At one time during the Civil War there was a detachment of Union soldiers going down the state road conducting a great caravan of wagons loaded with supplies and cattle being driven and taken to Louisville for the use of the Union Army. The rear of this caravan was guarded by fifty Negro troops, officered by white officers, and as the weather was exceedingly cold the white officers were warming at a store located just across the road from where the Shell filling station now stands. Sue Monday, a Confederate gorilla leader, came into Simpsonville with 20 or 25 rebel gorillas. The officers upon approach of the gorillas ran out from the store and crawled under the porch to hide. When the gorillas learned that the detachment had gone through they mounted their horses and with that wild rebel yell, charged over the hill where Wingate Lodge is now located, opened fire upon and killed 49 out of 50 Negro troops. The only one escaping happened to have had a wagon turn over on him pinning him underneath and thereby hiding him from the gorillas. These Negroes were all buried in one trench upon the land now owned by Ferd Elston, just west of the viaduct on Highway #60. It has been told by eyewitnesses that when the gorillas charged up the hill a good many citizens, witnessing the Union soldiers conducting the supplies and seeing that a battle was imminent, rushed into the lower floor of the Lodge room, thereby securing protection from the bullets that were flying thick and fast.

Probably the worst move ever made by the members of this Lodge was when they agreed to take over the cemetery for maintenance that had been started and laid out by the Odd Fellows Lodge in this community. The Odd Fellows had had a disastrous fire, destroying their building and records, and also the blueprint for the cemetery. They begged the Masons to take over this cemetery, which they did, for civic pride, same being deeded to Wingate Lodge by the Grand Lodge of Odd Fellows, meeting in Maysville for their annual convention in the year of 1872. What made this so bad was the fact that practically all of the lots had been sold and there was no money retained for an endowment fund for the maintenance of the cemetery. The blueprint had burned and a new blueprint had to be made from memory, and it has been found in later years in many instances to be incorrect.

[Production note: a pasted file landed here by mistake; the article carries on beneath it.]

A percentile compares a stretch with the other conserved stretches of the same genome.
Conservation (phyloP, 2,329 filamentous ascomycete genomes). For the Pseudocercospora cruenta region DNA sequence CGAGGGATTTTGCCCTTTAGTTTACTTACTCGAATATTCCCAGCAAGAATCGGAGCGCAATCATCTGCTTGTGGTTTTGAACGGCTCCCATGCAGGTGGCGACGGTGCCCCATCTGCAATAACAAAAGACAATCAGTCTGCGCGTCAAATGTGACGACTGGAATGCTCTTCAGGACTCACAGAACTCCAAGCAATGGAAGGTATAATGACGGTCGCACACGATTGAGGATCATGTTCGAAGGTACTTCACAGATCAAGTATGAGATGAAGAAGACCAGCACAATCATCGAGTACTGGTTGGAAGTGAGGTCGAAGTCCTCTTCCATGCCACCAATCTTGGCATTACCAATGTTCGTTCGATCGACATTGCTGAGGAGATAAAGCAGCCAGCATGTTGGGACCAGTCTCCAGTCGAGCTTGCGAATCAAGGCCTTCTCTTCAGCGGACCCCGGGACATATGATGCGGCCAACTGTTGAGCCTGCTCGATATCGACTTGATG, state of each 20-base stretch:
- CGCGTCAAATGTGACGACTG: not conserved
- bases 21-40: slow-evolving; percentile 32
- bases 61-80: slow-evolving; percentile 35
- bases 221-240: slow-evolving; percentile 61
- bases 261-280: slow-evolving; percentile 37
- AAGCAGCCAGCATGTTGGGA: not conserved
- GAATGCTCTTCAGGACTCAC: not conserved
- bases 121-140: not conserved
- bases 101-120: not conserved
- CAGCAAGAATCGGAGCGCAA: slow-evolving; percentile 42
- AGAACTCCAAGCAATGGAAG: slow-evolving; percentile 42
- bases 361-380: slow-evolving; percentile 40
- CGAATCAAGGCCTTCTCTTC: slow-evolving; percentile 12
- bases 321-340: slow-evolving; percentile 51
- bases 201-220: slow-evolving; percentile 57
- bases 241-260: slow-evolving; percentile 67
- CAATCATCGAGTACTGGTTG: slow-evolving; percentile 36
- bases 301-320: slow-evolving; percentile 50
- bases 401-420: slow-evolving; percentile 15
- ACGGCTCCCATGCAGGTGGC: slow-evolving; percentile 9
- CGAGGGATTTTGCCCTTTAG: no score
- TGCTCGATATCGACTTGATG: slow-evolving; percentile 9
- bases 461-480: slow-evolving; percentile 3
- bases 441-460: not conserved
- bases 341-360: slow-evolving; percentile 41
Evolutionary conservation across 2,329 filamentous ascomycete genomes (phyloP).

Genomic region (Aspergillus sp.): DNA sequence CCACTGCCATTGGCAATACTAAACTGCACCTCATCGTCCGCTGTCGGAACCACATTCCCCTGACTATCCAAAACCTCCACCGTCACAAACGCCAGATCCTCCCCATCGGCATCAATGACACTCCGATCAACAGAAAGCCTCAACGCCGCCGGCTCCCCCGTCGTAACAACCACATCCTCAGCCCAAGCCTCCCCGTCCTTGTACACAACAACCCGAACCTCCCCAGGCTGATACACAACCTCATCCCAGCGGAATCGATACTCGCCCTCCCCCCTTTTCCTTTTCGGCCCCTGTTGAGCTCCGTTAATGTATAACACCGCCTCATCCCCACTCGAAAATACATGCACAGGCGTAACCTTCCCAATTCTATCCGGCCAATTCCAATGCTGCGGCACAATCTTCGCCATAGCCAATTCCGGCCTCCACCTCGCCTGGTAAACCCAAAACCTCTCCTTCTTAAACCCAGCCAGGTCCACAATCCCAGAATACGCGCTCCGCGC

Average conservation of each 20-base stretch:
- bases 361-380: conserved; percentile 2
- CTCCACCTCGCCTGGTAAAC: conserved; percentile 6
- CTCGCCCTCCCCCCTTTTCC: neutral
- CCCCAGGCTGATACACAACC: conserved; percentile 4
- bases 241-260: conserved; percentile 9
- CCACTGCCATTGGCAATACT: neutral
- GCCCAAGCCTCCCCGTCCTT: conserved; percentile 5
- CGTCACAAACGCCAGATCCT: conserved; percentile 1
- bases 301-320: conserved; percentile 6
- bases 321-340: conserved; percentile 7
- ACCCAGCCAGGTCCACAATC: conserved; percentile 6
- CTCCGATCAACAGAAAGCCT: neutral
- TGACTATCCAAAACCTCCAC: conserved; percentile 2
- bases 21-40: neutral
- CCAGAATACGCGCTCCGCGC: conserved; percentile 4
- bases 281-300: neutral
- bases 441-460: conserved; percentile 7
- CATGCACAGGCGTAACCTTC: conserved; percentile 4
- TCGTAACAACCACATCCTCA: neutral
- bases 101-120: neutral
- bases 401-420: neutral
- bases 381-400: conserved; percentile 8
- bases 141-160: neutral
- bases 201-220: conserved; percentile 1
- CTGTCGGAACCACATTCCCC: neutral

Wingate Lodge has had spasmodic growth from period to period and then would have a slackening off of work. However from the records it has been found that at no time were there fewer than twenty members, nor at any time has it had one hundred members. The lower floor of this old Lodge building was used for many years as an educational institution, having been used part of the time as a room to hold certain grades placed there by your public school system, and at other periods many noted educators conducted private schools in this building.

The records show that the best ritualistic work done in this part of the state was done by a team from Wingate Lodge that worked together about 1896 to around 1910. Some of the members of this team were Brothers W.T. Martin, W.P. Johnson, George Finley, H.E. Jones, and many others. Brother George Finley was considered one of the best ritualists ever known in this locality, being able to perform the work in any station from the first degree up through and including the Commandery. He could do this work whenever called upon at any time and was nearer letter perfect than any man ever known around here.

In the last few years it has been our misfortune to lose some of the men that have been the pillars of this Lodge, namely W.T. Martin, who was initiated in Campbellsburg Lodge previous to 1890, W.P. Johnson initiated in Wingate in 1893, J.J. McMurray initiated in Wingate in 1893, H.E. Jones initiated in Wingate in 1892, and W.A. Brooke, our beloved Secretary who passed on this year. These men were all outstanding citizens and Masons, and a credit to this fraternity and their community.

We have at this time in the membership of our Lodge many young men who should take pride in their Lodge membership, and should organize a good working team and make their lives, both in and out of the Lodge, a shining example of what Masonry should mean in a community, thereby interesting the many young men in our community, that they might also desire to become members of this great and honorable fraternity.

The Holy Bible now used in this Lodge was presented to the Lodge by Past Grand Master Wingate, for whom the Lodge was named, at the time the Lodge received it's charter. This Bible has been the only one used by the Lodge during all of this period.

               

This history compilation was prepared on January 3, 1948, by Bro. Harry F. Walters, PM. We will be compiling and adding more additional history soon.